At times writers feel like gods looking at worlds that no one else can see, words flow out faster than nimble fingers can type and thousands of words can appear out of no where. Then there are the other times when you get the fear as writer Holly Black used to,
“I was scared I was doing something wrong, that I was leading the characters down the wrong path. I was scared of making choices. I had completely lost touch with the part of myself that thought of writing as play.”
This week’s blog is going to suggest three helpful ways to stop the fear and get you back to putting words down on the page.
The Sweet Spot to Stop
The great and often challenging Ernest Hemingway once stated in an article with the Paris Review;
“you always stop when you know what is going to happen next, you go on from there. You write until you come to a place where you still have your juice and know what will happen next and you stop and try to live through until the next day when you hit it again.”
This advice is true for all writers and possibly, if you can cultivate the habit, one of the most valuable pieces of writing advice you will ever receive. If you are writing and you know you are coming up to something exciting, stop for the day. That moment you are itching to keep going is your halt mark. That pick up point is the surest way of knowing a direction to head in next. Let it stew for the night and then when you wake up in the morning you will be so eager to start writing you won’t have time to listen to the voice of doubt.
Out and About
Writers are observers of life. Sitting numbly staring at a blank screen is disheartening and doesn’t get you any where. Go for a walk, to the library or to your favouring cafe with a notebook and pen and write what you see. Writers have a habit of living behind desks and sometimes you need to get out like Haruki Murakami who swears that,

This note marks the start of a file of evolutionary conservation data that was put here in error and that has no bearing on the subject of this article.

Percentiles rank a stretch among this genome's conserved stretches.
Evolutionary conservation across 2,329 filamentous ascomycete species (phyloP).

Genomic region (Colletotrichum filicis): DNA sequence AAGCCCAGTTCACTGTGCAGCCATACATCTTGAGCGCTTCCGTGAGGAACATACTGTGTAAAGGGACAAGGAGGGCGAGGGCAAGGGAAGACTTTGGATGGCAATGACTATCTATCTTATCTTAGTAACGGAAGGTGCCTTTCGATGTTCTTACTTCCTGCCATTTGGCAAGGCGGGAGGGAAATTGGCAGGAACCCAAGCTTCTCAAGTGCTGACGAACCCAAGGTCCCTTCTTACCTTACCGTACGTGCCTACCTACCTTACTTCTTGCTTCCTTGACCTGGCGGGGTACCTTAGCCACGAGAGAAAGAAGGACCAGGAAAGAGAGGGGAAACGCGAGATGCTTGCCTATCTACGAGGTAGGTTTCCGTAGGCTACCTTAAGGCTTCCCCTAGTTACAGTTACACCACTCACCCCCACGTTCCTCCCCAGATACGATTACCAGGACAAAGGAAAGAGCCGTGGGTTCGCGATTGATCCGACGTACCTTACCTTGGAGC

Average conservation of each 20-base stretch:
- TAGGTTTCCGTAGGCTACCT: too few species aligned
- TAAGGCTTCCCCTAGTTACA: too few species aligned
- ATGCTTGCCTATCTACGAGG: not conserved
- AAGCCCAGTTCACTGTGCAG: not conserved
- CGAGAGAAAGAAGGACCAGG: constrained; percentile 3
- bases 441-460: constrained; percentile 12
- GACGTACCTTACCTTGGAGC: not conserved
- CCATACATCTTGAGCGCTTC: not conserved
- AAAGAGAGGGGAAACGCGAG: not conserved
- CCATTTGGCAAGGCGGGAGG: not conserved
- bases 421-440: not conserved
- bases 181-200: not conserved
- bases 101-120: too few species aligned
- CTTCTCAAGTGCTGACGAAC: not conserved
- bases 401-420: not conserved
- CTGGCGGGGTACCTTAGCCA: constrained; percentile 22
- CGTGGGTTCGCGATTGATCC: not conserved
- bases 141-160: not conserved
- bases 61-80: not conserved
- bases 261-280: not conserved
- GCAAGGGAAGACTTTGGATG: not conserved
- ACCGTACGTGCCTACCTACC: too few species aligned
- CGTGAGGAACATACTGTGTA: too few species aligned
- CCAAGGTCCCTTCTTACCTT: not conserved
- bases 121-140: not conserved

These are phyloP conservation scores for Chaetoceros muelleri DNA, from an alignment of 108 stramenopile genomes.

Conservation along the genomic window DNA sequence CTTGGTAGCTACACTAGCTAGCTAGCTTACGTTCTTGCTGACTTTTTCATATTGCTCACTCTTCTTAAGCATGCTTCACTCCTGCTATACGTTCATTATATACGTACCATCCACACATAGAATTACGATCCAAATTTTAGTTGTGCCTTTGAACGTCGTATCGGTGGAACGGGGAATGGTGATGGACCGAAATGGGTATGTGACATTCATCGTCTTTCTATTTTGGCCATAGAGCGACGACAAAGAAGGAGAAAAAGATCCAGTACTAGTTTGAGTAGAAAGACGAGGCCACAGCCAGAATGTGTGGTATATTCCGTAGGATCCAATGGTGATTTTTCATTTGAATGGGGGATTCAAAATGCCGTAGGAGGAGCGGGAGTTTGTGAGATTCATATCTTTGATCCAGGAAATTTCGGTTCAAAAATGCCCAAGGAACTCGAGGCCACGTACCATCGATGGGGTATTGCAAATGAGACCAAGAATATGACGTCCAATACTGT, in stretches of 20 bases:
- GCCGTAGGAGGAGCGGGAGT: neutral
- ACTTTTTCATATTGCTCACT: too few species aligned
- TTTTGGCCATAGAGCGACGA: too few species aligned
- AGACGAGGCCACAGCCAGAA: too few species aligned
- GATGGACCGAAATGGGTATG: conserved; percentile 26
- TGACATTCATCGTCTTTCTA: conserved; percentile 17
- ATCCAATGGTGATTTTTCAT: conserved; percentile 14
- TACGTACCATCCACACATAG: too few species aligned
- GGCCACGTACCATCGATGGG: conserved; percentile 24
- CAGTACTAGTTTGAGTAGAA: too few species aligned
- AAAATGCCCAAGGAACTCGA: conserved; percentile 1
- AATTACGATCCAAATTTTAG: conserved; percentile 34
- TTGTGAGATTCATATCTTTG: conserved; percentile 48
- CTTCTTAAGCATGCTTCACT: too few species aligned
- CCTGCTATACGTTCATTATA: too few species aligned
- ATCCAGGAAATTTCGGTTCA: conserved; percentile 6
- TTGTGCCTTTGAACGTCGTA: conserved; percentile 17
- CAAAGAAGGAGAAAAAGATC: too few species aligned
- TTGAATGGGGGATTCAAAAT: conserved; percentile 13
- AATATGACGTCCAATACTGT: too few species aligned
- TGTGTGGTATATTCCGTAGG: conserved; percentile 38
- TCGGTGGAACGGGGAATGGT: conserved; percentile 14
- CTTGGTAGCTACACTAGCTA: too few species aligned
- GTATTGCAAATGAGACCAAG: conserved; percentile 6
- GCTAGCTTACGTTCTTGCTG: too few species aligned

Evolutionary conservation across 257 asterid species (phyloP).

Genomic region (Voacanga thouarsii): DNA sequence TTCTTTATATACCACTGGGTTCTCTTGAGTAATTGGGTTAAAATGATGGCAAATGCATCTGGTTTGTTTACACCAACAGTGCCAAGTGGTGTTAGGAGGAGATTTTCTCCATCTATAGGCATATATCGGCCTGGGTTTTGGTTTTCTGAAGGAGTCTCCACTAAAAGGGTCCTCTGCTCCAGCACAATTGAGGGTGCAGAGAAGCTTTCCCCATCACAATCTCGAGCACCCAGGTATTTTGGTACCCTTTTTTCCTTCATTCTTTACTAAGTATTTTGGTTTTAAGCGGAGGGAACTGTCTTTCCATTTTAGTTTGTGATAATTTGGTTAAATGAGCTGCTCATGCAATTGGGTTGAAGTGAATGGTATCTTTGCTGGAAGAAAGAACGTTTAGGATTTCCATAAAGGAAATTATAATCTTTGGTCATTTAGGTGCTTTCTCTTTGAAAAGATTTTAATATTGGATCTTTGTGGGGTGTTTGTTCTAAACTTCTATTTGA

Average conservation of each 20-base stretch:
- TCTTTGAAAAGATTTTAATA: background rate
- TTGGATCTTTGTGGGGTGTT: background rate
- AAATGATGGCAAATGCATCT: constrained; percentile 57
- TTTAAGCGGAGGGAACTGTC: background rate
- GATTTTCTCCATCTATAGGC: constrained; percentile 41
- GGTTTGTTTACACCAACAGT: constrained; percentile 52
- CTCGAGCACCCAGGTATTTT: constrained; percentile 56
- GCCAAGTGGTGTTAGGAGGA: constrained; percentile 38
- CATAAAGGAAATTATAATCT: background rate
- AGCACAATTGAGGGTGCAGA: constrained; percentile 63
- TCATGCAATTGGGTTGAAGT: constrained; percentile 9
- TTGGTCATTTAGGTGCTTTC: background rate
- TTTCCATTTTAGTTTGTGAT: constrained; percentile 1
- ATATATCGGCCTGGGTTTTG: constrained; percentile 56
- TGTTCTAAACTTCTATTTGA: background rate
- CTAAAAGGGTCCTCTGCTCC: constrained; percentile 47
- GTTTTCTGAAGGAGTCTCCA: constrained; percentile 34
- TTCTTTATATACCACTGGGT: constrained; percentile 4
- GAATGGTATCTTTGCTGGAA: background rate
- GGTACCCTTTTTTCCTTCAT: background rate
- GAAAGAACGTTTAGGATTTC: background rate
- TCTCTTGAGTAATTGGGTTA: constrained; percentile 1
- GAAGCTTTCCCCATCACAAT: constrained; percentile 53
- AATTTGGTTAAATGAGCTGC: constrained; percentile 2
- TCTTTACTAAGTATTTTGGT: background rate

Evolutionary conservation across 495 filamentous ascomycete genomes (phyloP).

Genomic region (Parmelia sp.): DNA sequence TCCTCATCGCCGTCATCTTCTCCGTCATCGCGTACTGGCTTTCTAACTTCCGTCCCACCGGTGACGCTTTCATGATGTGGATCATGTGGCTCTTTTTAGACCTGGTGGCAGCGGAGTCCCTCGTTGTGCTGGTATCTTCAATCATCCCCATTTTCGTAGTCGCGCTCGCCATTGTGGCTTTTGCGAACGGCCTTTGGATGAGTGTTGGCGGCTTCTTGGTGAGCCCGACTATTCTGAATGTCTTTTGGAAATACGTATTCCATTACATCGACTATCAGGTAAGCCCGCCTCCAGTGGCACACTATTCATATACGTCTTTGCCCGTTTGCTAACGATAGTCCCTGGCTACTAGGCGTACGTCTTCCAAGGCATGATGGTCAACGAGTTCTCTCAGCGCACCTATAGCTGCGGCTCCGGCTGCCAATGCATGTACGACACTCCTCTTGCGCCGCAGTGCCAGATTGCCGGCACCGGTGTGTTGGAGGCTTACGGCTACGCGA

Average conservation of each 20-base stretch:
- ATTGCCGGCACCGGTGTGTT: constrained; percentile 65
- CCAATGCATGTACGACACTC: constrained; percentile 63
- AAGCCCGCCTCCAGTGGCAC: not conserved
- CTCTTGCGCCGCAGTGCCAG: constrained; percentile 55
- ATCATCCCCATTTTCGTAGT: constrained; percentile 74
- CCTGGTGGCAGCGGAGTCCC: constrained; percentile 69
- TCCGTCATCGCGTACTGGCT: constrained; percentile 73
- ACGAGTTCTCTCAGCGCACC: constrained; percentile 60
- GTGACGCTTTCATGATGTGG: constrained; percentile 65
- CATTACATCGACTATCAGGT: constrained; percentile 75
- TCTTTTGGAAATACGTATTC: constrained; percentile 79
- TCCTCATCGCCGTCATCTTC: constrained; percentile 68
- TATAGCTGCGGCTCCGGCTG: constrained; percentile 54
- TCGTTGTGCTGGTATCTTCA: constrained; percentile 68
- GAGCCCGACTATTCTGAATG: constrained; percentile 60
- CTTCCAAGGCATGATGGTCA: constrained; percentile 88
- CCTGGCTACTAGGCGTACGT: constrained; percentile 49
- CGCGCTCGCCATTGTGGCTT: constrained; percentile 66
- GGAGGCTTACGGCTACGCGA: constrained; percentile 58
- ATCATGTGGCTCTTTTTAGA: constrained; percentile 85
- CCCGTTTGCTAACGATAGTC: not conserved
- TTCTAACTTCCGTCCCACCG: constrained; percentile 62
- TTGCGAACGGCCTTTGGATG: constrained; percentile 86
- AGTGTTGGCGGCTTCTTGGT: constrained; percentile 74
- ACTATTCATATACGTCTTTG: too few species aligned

“Most of what I know about writing fiction I learned by running every day.”
Observing people when they don’t know they are being watched is some of the most interesting character building insights you will ever gain as a writer. It is when the masks are dropped that the characters, like people, reveal who they really are. It may seem counter intuitive and unrelated to the piece you are writing at the time but those observations will get you writing. The change of scenery may just be the thing to recharge your creative batteries and spark new stories.
Shut Up and Write
“Writing is contagious madness, a lot of the times. Even when it sucks, you wanna do it. And that, I think, is one of the things that separates the Aspiring Not-Really-Writers from the Really Real Writers — the latter group writes even when it’s hard, even when the motivation is a dry well,” says writer Chuck Wendig, and he is dead on.
Writers write. It is hard work and the people that are serious about it know that it is a skill that takes many hours to master. Writing is a muscle that needs to be worked every day even when it hurts and there is a million other things demanding your attention. Setting realistic daily word counts, slowly increasing them as you meet your target, is the ONLY way to get things written. As writers we have to carve out time, shut the door, set a goal and stick to it.
The ultimate goal of a writer is to keep at it every day, to defeat the fear of the blank page altogether. Leaving stories at interesting points, getting out and watching the world around you will always help but at the end of the day only putting in the hours of hard work it will get it done.